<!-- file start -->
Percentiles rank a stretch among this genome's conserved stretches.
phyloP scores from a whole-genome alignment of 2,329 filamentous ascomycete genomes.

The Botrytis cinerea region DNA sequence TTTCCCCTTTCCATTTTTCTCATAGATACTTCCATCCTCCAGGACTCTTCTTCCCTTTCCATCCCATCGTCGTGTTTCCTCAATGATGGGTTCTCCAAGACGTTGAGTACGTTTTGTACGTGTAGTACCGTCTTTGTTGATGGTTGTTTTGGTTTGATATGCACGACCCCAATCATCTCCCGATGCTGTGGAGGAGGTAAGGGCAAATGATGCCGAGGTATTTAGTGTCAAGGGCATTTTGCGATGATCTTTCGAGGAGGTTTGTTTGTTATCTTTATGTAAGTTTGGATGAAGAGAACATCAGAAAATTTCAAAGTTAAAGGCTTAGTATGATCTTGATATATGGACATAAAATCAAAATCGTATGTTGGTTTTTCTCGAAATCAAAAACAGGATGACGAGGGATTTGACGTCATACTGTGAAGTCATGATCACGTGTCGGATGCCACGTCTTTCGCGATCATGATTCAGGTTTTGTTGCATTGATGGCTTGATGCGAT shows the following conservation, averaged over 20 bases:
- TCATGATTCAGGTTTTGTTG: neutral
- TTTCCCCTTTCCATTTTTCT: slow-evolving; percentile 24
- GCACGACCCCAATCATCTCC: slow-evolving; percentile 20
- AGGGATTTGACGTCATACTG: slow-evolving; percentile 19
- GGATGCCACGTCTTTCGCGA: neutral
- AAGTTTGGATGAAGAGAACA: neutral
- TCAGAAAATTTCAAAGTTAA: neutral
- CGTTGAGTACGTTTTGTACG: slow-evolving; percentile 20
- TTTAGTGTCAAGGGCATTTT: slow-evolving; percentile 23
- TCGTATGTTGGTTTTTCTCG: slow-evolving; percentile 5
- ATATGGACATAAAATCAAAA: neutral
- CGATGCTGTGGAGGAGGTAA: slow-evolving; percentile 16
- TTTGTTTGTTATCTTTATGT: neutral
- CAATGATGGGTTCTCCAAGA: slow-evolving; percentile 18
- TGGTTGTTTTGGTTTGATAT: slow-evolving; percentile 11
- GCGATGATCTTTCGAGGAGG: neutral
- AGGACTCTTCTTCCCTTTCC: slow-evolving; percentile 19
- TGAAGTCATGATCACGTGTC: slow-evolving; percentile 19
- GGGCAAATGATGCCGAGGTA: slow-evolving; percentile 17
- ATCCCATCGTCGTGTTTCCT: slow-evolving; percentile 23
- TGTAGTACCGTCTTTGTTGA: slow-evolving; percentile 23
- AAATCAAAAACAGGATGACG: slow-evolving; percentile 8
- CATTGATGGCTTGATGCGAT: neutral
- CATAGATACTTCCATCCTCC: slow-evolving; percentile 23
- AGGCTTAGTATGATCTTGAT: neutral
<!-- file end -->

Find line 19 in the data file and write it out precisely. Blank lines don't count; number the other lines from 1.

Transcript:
- GCGATGATCTTTCGAGGAGG: neutral